The pyramids of Giza are the first of the Seven Wonders of the World. Visiting these monuments is like traveling back in time.
Located in the Old City of Cairo, Coptic Cairo is one of the most important neighborhoods in Egypt. This area contains one of the largest indigenous Christian communities in the Middle East. It also contains the remains of an ancient fortress called Babylon, which was built by the Romans in the 2nd century.
The ancient fortress is also home to one of the oldest synagogues in Egypt, the Ben Ezra Synagogue. It is located near the site where the baby Moses was found.
The Hanging Church is another ancient landmark in Coptic Cairo. It is located southwest of the Coptic Museum. The Hanging Church was first constructed in the 4th century. It was substantially rebuilt in the 9th century. The roof of the Hanging Church is shaped like the ark of Noah.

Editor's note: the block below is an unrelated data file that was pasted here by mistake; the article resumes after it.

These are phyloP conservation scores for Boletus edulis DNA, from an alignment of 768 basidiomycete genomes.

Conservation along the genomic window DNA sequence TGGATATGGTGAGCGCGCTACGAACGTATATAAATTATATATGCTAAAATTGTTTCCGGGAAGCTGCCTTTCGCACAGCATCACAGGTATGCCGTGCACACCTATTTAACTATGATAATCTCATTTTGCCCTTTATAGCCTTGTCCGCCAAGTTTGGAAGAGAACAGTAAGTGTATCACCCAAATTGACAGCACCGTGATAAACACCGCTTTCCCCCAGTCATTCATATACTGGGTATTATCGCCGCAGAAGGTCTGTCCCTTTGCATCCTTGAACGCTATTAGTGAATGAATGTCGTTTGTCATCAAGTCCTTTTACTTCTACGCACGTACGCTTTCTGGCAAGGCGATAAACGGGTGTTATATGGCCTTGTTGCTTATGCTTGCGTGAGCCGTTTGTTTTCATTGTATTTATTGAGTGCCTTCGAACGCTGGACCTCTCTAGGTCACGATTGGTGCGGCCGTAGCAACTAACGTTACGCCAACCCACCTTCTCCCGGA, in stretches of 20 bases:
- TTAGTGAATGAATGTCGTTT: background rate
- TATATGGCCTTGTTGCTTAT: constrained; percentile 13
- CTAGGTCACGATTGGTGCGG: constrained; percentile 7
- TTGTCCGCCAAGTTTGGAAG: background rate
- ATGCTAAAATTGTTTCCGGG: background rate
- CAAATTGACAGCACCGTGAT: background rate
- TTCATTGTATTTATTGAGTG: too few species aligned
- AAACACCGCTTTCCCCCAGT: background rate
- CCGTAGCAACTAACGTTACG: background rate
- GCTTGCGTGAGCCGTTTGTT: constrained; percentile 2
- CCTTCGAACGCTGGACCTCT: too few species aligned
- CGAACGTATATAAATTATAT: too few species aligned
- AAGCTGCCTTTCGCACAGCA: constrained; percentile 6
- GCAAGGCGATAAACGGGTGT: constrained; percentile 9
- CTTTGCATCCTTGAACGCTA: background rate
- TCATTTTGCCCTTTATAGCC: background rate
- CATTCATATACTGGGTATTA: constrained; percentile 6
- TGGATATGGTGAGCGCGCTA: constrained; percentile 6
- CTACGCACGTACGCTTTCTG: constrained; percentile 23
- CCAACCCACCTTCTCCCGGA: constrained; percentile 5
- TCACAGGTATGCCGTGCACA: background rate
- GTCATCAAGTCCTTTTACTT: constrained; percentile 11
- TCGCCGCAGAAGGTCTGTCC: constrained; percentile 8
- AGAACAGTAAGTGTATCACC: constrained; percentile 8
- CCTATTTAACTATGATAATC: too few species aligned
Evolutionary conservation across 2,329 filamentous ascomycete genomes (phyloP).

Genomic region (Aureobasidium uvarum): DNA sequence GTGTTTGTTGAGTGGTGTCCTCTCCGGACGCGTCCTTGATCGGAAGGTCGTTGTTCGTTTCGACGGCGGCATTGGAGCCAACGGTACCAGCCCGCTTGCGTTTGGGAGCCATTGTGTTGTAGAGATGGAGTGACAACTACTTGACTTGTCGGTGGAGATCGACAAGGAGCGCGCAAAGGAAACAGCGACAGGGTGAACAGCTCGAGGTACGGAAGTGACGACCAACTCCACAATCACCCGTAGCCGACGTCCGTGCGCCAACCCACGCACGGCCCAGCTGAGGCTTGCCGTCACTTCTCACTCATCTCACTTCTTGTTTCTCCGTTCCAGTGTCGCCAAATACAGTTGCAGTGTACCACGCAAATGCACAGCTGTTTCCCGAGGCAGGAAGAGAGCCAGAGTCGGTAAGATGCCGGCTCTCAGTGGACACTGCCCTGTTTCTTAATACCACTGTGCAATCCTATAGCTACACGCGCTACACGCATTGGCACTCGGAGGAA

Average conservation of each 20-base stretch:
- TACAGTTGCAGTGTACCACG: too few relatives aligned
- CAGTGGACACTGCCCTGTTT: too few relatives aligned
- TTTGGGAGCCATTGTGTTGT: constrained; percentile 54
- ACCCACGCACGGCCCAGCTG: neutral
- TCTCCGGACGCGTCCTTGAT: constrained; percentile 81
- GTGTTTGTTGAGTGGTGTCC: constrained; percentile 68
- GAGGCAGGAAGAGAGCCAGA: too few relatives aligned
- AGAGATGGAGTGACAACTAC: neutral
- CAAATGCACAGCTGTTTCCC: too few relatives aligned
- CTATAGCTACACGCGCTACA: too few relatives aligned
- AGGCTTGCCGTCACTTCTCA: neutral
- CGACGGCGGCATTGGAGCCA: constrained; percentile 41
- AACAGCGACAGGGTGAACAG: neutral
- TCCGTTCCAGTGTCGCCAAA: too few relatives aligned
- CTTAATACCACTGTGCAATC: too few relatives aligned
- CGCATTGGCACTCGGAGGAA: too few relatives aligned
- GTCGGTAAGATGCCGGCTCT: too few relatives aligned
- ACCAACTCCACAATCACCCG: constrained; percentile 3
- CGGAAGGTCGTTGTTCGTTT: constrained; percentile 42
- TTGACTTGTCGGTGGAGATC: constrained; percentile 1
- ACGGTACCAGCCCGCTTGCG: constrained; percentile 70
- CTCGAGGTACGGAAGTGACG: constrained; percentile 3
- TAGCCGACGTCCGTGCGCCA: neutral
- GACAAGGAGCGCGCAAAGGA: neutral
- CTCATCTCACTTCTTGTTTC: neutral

The interior of the Coptic Church is quite impressive. It is decorated with inlaid wood and ivory templon. The interior features intricate geometric patterns. The church is dedicated to Sergius and Bacchus. There are 110 different icons inside the church.
The Coptic Museum is home to the world's largest collection of Coptic art. It has more than 1,600 pieces. The museum also hosts a textile collection and a pottery exhibit. The museum is open daily from 9 am to 4:30 pm. The museum has book stands that display books with Egyptian and Arab history. It also has an icon display.